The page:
Early spay and neuter. Yes please.
Have you ever seen a weasel having a bad acid trip? I haven't either. But when I watch kittens coming out of anesthesia I think this is the closest I'll ever get. This week, Bacardi's cocktails got spayed and neutered. Normally, I have the whole litter done on the same day but because my vet volunteers for the same rescue that I volunteer for, their needs bumped my needs. And I'm okay with that. So my four kits got divided into two days. Two days of no breakfast, two days of driving to the vet in the morning, two days of waiting for the pick-up call and two days of sitting with totally freaked out babies coming out of anesthesia. When I fetched two of my babes today, the vet suggested that I return with a second carrier. I had delivered two sisters who normally snuggle together but was picking up two wild cats who were growling at each other. "Moooomm, she's touching me!". I told the vet staff that I always think of them as weasels having a bad trip and they all laughed. "That's exactly right.", they said. And we all agreed that it seems unkind to put adopters through this, not knowing what they're in for.
So, why do I insist on early spay and neuter? To save my adopters the stress of having to decide on "the right time", to save them the worry of "what if something goes wrong?", to save them the confusion and fear that comes from taking home ferrets on shrooms, to take the recovery period off the plates of my adopters, to save my female kittens from dying of pyometra, to control unwanted pet populations, and to uphold my promise to myself not to contribute to backyard breeders and to contribute wisely to the ragdoll breed.
Have you ever even heard the word "Pyometra"? Believe it or not, after decades in rescue, I hadn't either. Pyometra is a uterine infection that can occur when a female cat has too many unbred heat cycles. It can kill your cat. It can kill your cat really quickly. If it doesn't kill your cat, it will cost you a small fortune and it will be extremely painful for your beloved cat. It is truly serious business and something breeders constantly keep in their periphery. As a breeder, I am constantly evaluating how many heat cycles a cat has had and whether or not I should breed her or attempt a brith control implant. It can feel like Russian roulette. I would never want one of my adopters to feel this way. And I very certainly wouldn't want one of my pet kittens to have to endure something so preventable. So I spay.
I notice a lot, A LOT, of folks posting in the ragdoll and purebred cat social media forums about when to spay or neuter. They can't find a vet who will do it early, they can't find a vet with an available appointment, they're so scared of taking their baby in for surgery that they're avoiding it. So many dilemmas for something that shouldn't even be a consideration. Some vets recommend waiting until 8 months. At 8 months, many young cats are fully ready to breed. A cat in heat is kind of funny for all of about 5 minutes. Then it's like living with a rabid peacock. Same goes for the boys. And let's talk about spraying or marking. It doesn't matter the gender, a great many intact cats will leave a calling card if allowed to reach sexual maturity. In addition, they'll be looking for any opportunity to escape your home and fulfill their raison d'etre. My vet of decades is happy to alter my kittens before they go home so no one has to even think about it. I am so grateful for her.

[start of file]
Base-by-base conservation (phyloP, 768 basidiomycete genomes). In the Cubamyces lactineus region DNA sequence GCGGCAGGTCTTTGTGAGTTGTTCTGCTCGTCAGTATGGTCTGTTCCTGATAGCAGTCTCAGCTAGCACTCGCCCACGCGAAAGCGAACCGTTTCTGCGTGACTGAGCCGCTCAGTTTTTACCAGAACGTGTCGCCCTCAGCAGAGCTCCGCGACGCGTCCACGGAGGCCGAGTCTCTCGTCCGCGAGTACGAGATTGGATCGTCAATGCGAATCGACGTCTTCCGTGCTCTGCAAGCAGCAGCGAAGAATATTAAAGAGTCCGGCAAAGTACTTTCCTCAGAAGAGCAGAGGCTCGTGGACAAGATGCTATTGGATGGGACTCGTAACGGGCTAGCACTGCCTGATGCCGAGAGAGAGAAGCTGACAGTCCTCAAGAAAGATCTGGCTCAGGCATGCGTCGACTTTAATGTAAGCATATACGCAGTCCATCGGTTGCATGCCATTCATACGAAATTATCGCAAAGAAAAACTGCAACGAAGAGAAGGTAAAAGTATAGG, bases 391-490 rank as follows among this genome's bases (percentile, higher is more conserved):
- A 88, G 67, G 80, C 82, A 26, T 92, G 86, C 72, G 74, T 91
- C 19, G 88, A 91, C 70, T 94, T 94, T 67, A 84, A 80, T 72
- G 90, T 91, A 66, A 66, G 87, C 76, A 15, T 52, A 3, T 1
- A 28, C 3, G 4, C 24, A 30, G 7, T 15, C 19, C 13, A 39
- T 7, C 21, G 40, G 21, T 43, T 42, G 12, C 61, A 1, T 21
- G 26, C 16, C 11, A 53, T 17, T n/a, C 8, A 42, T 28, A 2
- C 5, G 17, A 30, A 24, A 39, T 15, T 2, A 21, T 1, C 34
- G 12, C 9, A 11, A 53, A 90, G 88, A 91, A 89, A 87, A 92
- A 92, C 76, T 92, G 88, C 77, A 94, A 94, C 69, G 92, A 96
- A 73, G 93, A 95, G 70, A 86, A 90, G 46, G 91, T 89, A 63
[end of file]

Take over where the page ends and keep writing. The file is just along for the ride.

Cats are not dogs. While there are many studies regarding the long bones and urinary tracts of developing puppies and the connection to early spay or neuter, there are ZERO such studies for cats. There is anecdotal "evidence" that male cats may suffered from a smaller urethra. I find this "evidence" interesting since the vast majority of cats in this nation come through rescues and shelters where most are altered at 8 weeks old. There just aren't that many male cats in the US that are neutered later in life, certainly not enough to perform an actual study. When you go into your vet's office with a male cat with crystals in his urethra, they aren't reporting his neuter age to any governing body. No one is tracking this information. Many vets, when pressed, will admit that they prefer a larger cat because it's easier to perform the surgery. Nothing more. Somehow the shelters are cranking out neutered 2 pound kittens without a problem, but the private practice vets insist on waiting. Again, I'm so grateful for my vet who supports early spay and neuter. With a kitten from MyLuckyDay, it's all handled for you.
Recently, I was contacted by a person who purchased a male ragdoll kitten. The kitten was five months old and he felt like it was the most beautiful cat he'd ever seen. It was a pretty cat (I've never met an ugly cat) but not a great representation of a ragdoll. He wanted to breed it "just once". His breeder sold him an unaltered cat for $3100 and now he's looking for a female to breed it with. Now, remember that I've been rescuing my whole life......needless to say, my answer was "no". Let's don't even talk about the price of that kitten that didn't even include a rather pricey procedure. I breed to meet the standard, to preserve the breed, not to make more kittens. The difference may seem subtle but it's actually quite clear.
When talking about ethics, each of us writes our own code. Mine includes sending my kittens home altered for all of the above reasons. I consider it a favor to my adopters and my duty to my kittens. The only thing my adopters have to do is love their babies. Not babysit them while they trip out.